This Condom Company Just Showed Us How NOT TO Promote Safe Sex On Dating Sites

April 6th 2016

Lucy Tiven

Convincing people to practice safe sex can be hard, but an Australian condom company just learned that making light of HIV/AIDS definitely isn't the way to do it.

According to Buzzfeed, the company Hero is under fire for its condom advertising campaign that created sexy Tinder profiles for syphilis, gonorrhea, chlamydia, and HIV/AIDS.

Basically, the campaign hoped to trick online daters into swiping right on "Johnorrhoea," "Gonorrheeta," “Chadmydia,” "Herpez." "Aidy," and "Aydes," and then pitch them condoms through off-color jokes about sexually transmitted diseases and infections.

The marketing misstep comes into direct conflict with the company's stated mission. Per their website: "HERO is a socially responsible condom company, whereby for every condom sold, a condom is donated to a developing country to help fight the spread of HIV/AIDS and save lives."

The campaign did not go over well.

Twitter users, including singer and YouTube star Troye Sivan and HIV+ activist Nic Holas, were quick to point out that the campaign wasn't so heroic.

“[Hero CEO] Dustin Leonard clearly has zero understanding of what it’s like to live with, and be judged for having, an STI or a chronic manageable illness like HIV,” Holas told Buzzfeed. “He claims the aim of this woeful bro-campaign was to “de-stigmatise condom use”, when really it was to sell their condoms by stigmatising anyone with an STI. We’re not the butt of their jokes, and we’re sure as hell not collateral damage in their pursuit of profits.”

Holas pointed out that Hero's AIDS profiles were particularly troubling due to the historical stigma, misinformation, and cultural paranoia surrounding HIV/AIDS.

“The profiles ramp up the horror story narrative with STI symptoms and treatments, i.e. penile swabs which is an outdated and abandoned practice,” he told Buzzfeed.

The company's response to the backlash on social media was equally troubling, entirely missing the point and asking if it would be ok to rename the profile "Hivvy" or "H Dizzle," while failing to acknowledge the larger problem of turning STDs and STIs into the butt of a joke. ("Aidy's" profile literally read, “Knock knock. Who’s there? AIDS 😂 .")

“In depicting individuals as disease types, this not only allows people to completely discount the messages but also manages to further stigmatise STIs and the people who have them,” Colin Batrouney, the Director of Health Promotion at the Victorian AIDS Council, told Gay News Network.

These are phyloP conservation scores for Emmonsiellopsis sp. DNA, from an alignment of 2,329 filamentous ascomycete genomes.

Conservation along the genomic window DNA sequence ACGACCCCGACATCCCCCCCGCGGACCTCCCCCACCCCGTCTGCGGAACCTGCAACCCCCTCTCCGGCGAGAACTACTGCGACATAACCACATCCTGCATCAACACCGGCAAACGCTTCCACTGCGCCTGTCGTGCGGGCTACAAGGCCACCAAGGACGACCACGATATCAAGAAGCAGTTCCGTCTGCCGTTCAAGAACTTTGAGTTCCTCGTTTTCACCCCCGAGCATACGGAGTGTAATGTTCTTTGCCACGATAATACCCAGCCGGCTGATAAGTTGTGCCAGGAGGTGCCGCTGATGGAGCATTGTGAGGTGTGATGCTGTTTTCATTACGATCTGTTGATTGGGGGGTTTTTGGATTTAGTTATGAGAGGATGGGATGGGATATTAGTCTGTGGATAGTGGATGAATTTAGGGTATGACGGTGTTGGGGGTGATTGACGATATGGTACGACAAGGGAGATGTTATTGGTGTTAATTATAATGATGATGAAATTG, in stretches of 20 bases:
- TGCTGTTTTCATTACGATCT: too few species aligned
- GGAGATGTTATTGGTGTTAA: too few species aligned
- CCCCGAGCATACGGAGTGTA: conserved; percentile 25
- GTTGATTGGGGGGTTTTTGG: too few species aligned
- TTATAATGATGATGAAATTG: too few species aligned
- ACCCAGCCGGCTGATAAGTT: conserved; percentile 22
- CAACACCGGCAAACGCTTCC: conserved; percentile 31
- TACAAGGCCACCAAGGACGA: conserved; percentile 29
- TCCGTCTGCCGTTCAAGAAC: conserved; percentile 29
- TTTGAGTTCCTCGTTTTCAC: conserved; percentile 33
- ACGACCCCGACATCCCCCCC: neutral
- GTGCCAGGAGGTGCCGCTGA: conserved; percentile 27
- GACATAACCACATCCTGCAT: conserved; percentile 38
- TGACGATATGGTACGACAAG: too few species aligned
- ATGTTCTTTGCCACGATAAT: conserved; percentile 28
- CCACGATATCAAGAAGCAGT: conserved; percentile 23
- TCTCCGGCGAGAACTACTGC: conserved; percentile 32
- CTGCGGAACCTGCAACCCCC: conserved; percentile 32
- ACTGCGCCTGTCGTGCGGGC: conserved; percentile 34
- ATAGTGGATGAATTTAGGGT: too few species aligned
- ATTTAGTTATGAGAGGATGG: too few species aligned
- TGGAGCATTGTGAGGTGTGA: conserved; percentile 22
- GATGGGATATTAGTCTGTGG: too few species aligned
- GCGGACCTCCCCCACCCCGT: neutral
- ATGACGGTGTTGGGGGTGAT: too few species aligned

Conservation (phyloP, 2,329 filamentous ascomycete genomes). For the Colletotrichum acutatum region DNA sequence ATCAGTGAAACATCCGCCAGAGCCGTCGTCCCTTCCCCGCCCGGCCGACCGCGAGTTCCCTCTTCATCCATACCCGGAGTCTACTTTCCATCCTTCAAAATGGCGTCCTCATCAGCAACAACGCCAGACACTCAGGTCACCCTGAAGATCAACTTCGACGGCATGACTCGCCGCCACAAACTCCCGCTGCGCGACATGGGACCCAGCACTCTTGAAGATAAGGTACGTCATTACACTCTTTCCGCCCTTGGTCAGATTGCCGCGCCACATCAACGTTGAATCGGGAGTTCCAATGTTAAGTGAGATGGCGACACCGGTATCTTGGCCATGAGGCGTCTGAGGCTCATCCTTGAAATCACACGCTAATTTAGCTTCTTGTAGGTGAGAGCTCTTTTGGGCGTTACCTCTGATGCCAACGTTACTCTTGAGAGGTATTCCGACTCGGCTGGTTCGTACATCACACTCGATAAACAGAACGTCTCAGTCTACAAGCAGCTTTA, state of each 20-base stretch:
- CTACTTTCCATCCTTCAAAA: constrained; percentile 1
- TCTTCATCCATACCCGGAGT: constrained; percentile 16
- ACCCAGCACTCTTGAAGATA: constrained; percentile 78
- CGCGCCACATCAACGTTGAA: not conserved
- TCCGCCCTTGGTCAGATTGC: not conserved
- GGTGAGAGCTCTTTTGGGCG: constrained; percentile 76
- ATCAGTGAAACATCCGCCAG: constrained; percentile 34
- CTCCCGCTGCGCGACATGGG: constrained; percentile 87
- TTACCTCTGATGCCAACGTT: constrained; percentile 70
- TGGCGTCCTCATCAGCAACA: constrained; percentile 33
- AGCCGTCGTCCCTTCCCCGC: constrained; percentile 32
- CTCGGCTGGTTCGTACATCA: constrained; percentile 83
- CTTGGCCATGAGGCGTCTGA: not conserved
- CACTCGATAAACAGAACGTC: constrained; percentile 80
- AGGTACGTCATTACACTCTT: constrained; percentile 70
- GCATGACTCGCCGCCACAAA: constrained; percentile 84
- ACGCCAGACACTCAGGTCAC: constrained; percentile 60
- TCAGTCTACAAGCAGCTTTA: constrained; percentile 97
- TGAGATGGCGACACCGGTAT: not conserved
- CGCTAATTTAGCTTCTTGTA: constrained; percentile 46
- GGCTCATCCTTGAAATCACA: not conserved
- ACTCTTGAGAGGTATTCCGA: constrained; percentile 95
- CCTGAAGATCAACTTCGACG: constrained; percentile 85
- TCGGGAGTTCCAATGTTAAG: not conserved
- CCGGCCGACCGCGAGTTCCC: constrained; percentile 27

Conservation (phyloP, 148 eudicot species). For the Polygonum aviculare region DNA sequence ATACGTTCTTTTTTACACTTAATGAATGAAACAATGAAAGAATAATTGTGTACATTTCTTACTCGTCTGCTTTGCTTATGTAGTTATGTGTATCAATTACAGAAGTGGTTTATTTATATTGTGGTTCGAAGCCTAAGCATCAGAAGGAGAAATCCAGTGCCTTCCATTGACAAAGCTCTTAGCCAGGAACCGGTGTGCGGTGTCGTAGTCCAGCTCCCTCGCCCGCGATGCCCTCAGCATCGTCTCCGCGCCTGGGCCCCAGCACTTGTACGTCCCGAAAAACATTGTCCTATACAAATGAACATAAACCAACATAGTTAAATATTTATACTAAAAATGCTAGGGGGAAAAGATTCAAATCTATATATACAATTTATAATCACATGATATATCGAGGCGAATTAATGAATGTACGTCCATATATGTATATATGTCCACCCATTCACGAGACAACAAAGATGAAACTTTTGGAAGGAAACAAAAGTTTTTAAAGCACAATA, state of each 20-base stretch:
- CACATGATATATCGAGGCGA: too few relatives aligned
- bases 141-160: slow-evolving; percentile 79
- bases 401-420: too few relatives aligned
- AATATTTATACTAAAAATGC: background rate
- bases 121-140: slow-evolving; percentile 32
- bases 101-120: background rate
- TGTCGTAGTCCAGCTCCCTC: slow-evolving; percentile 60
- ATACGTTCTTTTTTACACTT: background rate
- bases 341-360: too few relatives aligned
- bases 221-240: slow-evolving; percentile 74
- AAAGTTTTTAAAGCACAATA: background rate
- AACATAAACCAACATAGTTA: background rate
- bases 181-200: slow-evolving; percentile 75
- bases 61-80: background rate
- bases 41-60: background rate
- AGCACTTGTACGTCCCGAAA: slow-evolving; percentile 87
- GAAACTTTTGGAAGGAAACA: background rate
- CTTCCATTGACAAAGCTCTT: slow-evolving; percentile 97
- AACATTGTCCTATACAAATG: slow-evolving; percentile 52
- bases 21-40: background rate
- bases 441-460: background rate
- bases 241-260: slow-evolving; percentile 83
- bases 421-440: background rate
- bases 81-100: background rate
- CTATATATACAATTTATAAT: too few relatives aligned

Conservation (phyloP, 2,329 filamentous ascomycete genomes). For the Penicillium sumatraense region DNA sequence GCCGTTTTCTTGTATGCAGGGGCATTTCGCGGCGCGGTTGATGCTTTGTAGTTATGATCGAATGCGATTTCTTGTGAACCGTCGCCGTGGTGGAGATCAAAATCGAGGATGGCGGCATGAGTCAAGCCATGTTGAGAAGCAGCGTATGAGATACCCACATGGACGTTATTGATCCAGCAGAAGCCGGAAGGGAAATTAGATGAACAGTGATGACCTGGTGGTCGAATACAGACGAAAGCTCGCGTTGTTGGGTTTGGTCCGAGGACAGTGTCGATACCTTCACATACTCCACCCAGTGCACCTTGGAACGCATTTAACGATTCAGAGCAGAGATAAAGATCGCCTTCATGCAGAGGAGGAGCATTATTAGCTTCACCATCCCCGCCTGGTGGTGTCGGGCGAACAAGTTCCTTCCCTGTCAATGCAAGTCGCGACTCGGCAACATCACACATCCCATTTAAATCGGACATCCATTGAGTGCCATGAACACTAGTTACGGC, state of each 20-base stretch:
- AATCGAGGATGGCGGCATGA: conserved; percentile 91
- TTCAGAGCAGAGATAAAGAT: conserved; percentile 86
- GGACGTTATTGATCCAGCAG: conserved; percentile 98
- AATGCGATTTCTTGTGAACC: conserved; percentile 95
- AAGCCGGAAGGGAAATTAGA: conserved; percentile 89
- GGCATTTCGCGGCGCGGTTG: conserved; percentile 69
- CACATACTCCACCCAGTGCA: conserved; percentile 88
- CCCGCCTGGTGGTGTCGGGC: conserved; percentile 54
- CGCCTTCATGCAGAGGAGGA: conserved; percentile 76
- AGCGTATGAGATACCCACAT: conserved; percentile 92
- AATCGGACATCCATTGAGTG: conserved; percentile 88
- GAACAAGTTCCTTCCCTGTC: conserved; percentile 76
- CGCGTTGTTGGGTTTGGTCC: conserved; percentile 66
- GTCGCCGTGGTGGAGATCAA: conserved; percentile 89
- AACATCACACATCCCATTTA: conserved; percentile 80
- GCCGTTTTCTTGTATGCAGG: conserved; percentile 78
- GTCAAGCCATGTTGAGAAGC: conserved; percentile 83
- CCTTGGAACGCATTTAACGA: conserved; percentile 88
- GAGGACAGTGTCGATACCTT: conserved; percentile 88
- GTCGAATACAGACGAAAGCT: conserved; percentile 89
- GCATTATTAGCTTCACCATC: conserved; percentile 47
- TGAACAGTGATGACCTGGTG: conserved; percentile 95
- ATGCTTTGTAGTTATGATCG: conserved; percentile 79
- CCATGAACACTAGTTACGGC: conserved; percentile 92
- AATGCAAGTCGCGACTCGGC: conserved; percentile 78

The stigma of living with HIV/AIDS is politically charged.

Recently, the HIV/AIDS conversation made headlines when Hillary Clinton praised Nancy Reagan for her AIDS advocacy following the former First Lady's death. Many journalists and activists were quick to point out that the Reagan administration hugely contributed to the silence and paranoia surrounding the disease.

In his seminal 1992 paper, "Cultural Studies and Its Theoretical Legacies," theorist Stuart Hall stressed that mischaracterizing HIV/AIDS and those who live with it can lead to great injustices. Hall insisted that we have an intellectual, political, and cultural responsibility to discuss AIDS in a respectful and accurate way that includes those impacted and marginalized by it. Hall wrote:

"The question of AIDS is an extremely important terrain of struggle and contestation. In addition to the people we know who are dying, or have died, or will, there are the many people dying who are never spoken of. How could we say that the question of AIDS is not also a question of who gets represented and who does not? AIDS is the site at which the advance of sexual politics is being rolled back. It's a site at which not only people will die, but desire and pleasure will also die if certain metaphors do not survive, or survive in the wrong way."

In today's world, cultural criticism takes on forms unimagined when Hall's paper was published. We participate in social activism and media criticism in our day-to-day lives, when we call-out stars and companies for their remarks on social media, and can become cultural critics in the course of a single subtweet.

With that in mind, it's important to recognize the social stigmas that HIV/AIDs and other STIs and STDs like Herpes carry, as well as recent medical advances that have greatly changed the experiences of living with sexually transmitted diseases and infections.

As ATTN: has reported, activists in London, New York, DC, South Africa, and France recently protested major pharmaceutical giants for inflating the prices of live-saving HIV and Hep-C drugs.

Hero's Tinder campaign ended on Monday, according to Buzzfeed, though the profiles are still viewable on their website as of Wednesday afternoon. Hero CEO Dustin Leonard answered the backlash in a statement:

"We are very much aware of the social challenges that people living with HIV have had to overcome, in dealing with stigma and discrimination, both in Australia and in Botswana, where 1 in 4 of the sexually active have HIV/AIDS. Our STI safe sex awareness campaign was formulated with no intention of offending anyone. With this in mind, we were naturally disappointed that some of our latest efforts were misinterpreted, as this certainly was not our intention. We sincerely and unreservedly apologise for any offence that may have been caused by our genuine efforts to communicate the safe sex message."

You can read the full statement on GNN.

[H/T Buzzfeed]